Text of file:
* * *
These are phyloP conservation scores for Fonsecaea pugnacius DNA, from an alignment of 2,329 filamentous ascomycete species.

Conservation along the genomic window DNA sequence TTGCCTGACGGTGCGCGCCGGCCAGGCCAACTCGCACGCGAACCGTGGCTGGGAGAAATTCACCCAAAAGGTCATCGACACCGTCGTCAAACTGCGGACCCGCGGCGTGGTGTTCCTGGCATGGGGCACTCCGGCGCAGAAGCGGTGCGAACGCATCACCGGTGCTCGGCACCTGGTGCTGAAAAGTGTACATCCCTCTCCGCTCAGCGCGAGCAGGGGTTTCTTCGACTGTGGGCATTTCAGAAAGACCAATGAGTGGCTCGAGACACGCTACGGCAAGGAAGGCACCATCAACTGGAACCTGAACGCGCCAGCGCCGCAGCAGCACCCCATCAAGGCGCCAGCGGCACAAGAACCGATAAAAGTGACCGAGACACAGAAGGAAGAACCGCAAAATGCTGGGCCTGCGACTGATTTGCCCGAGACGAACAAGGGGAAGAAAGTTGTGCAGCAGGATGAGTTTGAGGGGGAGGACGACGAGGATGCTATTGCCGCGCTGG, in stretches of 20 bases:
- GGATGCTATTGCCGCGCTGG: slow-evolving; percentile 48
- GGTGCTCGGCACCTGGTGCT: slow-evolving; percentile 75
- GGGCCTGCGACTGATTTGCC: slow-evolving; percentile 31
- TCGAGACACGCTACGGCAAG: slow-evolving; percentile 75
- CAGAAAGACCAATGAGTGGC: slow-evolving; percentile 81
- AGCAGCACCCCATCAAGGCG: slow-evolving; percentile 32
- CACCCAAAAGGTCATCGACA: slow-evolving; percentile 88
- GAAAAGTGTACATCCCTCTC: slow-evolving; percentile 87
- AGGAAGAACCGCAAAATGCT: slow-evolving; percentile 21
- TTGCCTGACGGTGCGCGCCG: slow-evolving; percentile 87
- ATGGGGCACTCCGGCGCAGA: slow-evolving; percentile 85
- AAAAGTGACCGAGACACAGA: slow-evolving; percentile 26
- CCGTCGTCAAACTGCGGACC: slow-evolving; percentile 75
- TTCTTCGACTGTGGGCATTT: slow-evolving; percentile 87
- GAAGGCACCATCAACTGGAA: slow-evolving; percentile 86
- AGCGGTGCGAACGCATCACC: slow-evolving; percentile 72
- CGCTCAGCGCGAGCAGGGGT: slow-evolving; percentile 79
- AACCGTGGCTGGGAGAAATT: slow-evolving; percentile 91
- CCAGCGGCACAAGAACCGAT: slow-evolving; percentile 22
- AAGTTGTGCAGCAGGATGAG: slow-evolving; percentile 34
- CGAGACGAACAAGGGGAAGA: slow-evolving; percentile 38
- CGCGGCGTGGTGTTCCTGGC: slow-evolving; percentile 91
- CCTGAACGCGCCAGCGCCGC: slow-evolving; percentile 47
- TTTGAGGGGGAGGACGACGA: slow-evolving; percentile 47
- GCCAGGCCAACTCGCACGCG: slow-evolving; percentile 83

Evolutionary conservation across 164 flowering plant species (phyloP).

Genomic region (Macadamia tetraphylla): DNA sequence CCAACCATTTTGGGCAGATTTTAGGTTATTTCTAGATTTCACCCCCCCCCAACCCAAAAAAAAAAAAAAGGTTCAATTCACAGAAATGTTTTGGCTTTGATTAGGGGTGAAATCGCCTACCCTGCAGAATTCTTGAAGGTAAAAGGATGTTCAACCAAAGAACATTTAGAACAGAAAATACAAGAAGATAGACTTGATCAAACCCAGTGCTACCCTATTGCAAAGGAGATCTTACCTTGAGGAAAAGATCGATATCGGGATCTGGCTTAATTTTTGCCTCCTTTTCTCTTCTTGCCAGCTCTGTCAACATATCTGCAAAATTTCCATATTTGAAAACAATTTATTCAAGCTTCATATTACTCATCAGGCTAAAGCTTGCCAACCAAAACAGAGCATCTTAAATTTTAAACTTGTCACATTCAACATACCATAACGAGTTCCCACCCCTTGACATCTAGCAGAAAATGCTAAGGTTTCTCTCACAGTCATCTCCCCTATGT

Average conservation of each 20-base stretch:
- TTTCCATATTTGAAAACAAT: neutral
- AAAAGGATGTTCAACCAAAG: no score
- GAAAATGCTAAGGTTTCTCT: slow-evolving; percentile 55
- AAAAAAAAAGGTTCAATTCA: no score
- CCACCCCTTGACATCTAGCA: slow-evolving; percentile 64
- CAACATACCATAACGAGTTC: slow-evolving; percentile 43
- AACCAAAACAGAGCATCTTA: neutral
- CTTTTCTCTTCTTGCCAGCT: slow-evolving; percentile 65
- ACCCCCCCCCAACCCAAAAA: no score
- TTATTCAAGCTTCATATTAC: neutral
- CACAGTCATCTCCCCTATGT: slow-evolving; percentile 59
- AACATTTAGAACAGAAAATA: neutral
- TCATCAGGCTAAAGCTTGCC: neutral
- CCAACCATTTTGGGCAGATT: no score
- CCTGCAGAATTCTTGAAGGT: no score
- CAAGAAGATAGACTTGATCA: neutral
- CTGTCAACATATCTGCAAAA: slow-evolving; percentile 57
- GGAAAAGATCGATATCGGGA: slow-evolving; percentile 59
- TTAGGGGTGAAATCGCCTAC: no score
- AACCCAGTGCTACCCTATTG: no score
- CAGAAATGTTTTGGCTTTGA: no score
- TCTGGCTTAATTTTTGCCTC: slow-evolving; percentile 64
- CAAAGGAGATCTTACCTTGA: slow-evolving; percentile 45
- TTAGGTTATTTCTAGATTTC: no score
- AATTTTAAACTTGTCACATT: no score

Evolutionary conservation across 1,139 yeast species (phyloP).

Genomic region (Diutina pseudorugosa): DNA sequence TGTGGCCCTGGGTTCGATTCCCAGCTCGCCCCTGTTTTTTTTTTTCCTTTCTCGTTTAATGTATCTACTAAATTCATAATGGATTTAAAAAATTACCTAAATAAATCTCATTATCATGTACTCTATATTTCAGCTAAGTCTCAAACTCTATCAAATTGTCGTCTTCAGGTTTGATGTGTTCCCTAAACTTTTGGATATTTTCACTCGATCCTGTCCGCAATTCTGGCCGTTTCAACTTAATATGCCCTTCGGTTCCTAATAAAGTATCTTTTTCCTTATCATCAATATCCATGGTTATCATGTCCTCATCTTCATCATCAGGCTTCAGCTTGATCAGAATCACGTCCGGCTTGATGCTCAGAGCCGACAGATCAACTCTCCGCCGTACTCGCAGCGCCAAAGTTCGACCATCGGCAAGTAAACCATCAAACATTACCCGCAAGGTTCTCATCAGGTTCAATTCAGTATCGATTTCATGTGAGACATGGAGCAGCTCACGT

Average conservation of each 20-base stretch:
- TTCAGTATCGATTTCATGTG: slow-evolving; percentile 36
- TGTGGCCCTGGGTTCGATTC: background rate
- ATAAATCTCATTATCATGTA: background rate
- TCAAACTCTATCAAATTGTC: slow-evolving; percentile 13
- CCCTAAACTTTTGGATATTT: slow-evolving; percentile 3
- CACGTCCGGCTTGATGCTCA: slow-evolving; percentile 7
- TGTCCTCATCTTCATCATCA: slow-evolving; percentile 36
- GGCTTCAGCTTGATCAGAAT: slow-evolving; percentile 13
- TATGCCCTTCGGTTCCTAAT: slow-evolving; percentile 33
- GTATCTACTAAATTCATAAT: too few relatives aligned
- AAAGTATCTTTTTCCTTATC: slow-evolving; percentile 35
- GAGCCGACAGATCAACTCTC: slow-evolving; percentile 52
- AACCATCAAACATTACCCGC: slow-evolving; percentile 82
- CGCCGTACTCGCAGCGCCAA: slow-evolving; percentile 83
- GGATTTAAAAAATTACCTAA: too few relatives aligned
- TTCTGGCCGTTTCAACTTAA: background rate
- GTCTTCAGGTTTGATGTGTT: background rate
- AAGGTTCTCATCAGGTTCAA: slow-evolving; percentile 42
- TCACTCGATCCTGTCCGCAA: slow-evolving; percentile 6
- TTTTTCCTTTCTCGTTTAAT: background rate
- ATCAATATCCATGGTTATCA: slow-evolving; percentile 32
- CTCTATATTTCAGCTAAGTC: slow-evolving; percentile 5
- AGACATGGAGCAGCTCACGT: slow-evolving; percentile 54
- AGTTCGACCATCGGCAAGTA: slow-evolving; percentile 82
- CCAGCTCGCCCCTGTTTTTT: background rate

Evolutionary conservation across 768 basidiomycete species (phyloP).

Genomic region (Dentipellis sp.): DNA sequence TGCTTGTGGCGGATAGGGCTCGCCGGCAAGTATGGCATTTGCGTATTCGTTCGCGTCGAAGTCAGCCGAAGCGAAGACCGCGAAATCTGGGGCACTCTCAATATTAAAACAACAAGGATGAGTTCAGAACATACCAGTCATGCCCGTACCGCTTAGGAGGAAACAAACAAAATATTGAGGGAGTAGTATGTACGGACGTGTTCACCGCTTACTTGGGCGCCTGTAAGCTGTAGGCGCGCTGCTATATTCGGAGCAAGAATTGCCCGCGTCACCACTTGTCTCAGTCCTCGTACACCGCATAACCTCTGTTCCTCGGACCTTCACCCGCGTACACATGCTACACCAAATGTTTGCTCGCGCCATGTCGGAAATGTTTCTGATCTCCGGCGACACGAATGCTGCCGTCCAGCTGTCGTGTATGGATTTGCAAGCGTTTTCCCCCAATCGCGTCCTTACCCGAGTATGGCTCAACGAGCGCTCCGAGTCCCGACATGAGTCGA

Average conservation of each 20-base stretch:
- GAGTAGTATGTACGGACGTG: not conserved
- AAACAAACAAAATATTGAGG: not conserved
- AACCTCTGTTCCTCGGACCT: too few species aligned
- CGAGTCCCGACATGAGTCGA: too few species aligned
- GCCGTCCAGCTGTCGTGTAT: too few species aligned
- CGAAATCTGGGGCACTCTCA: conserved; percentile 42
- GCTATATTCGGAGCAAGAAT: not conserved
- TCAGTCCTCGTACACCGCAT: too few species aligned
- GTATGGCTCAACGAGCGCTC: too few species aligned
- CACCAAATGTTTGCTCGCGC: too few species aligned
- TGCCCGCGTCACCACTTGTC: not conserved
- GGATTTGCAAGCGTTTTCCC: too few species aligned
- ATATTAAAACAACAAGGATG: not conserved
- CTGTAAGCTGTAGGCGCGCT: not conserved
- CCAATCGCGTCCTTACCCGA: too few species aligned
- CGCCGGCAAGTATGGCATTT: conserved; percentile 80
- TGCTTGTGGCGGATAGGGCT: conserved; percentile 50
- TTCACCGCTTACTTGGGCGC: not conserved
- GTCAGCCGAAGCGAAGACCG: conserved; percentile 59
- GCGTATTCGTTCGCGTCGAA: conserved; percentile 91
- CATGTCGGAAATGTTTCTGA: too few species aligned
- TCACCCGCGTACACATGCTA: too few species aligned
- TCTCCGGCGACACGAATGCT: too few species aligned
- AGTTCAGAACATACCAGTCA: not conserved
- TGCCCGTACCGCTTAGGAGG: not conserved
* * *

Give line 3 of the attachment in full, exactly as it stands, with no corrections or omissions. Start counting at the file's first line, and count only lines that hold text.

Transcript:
- GGATGCTATTGCCGCGCTGG: slow-evolving; percentile 48